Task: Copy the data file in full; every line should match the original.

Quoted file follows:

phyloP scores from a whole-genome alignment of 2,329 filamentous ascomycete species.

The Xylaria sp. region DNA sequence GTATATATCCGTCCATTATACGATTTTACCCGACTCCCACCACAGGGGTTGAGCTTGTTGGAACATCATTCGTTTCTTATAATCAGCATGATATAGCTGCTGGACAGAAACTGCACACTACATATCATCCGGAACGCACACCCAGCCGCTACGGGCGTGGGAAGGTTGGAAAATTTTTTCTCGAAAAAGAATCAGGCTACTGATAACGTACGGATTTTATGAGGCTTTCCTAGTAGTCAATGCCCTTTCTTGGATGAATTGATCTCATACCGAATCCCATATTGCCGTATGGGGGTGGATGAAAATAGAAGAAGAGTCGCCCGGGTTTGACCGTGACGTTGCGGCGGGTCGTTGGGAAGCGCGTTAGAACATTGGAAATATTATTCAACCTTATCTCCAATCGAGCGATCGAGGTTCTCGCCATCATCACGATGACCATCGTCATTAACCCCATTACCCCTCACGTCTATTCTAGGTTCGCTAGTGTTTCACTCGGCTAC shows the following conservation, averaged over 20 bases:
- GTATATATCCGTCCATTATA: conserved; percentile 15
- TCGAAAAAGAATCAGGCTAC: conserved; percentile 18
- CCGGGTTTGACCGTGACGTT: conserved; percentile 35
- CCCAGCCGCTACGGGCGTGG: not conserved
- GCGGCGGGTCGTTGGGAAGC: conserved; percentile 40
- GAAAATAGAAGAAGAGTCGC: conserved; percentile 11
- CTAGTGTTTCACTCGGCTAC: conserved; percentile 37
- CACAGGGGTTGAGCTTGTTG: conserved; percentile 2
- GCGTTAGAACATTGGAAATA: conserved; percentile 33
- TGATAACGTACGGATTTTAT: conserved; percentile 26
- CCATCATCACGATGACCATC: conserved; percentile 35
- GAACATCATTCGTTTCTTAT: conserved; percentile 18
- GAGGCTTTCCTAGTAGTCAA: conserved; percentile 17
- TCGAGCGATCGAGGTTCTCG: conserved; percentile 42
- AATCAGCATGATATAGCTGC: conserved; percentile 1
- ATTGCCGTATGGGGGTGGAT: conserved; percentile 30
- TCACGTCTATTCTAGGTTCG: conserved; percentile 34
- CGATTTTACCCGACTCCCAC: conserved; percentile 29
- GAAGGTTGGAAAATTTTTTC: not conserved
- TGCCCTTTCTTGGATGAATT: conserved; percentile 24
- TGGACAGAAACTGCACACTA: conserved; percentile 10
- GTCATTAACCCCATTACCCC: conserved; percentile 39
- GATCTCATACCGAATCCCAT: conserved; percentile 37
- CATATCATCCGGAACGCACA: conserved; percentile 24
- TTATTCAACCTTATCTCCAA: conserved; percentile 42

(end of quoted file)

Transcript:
phyloP scores from a whole-genome alignment of 2,329 filamentous ascomycete species.

The Xylaria sp. region DNA sequence GTATATATCCGTCCATTATACGATTTTACCCGACTCCCACCACAGGGGTTGAGCTTGTTGGAACATCATTCGTTTCTTATAATCAGCATGATATAGCTGCTGGACAGAAACTGCACACTACATATCATCCGGAACGCACACCCAGCCGCTACGGGCGTGGGAAGGTTGGAAAATTTTTTCTCGAAAAAGAATCAGGCTACTGATAACGTACGGATTTTATGAGGCTTTCCTAGTAGTCAATGCCCTTTCTTGGATGAATTGATCTCATACCGAATCCCATATTGCCGTATGGGGGTGGATGAAAATAGAAGAAGAGTCGCCCGGGTTTGACCGTGACGTTGCGGCGGGTCGTTGGGAAGCGCGTTAGAACATTGGAAATATTATTCAACCTTATCTCCAATCGAGCGATCGAGGTTCTCGCCATCATCACGATGACCATCGTCATTAACCCCATTACCCCTCACGTCTATTCTAGGTTCGCTAGTGTTTCACTCGGCTAC shows the following conservation, averaged over 20 bases:
- GTATATATCCGTCCATTATA: conserved; percentile 15
- TCGAAAAAGAATCAGGCTAC: conserved; percentile 18
- CCGGGTTTGACCGTGACGTT: conserved; percentile 35
- CCCAGCCGCTACGGGCGTGG: not conserved
- GCGGCGGGTCGTTGGGAAGC: conserved; percentile 40
- GAAAATAGAAGAAGAGTCGC: conserved; percentile 11
- CTAGTGTTTCACTCGGCTAC: conserved; percentile 37
- CACAGGGGTTGAGCTTGTTG: conserved; percentile 2
- GCGTTAGAACATTGGAAATA: conserved; percentile 33
- TGATAACGTACGGATTTTAT: conserved; percentile 26
- CCATCATCACGATGACCATC: conserved; percentile 35
- GAACATCATTCGTTTCTTAT: conserved; percentile 18
- GAGGCTTTCCTAGTAGTCAA: conserved; percentile 17
- TCGAGCGATCGAGGTTCTCG: conserved; percentile 42
- AATCAGCATGATATAGCTGC: conserved; percentile 1
- ATTGCCGTATGGGGGTGGAT: conserved; percentile 30
- TCACGTCTATTCTAGGTTCG: conserved; percentile 34
- CGATTTTACCCGACTCCCAC: conserved; percentile 29
- GAAGGTTGGAAAATTTTTTC: not conserved
- TGCCCTTTCTTGGATGAATT: conserved; percentile 24
- TGGACAGAAACTGCACACTA: conserved; percentile 10
- GTCATTAACCCCATTACCCC: conserved; percentile 39
- GATCTCATACCGAATCCCAT: conserved; percentile 37
- CATATCATCCGGAACGCACA: conserved; percentile 24
- TTATTCAACCTTATCTCCAA: conserved; percentile 42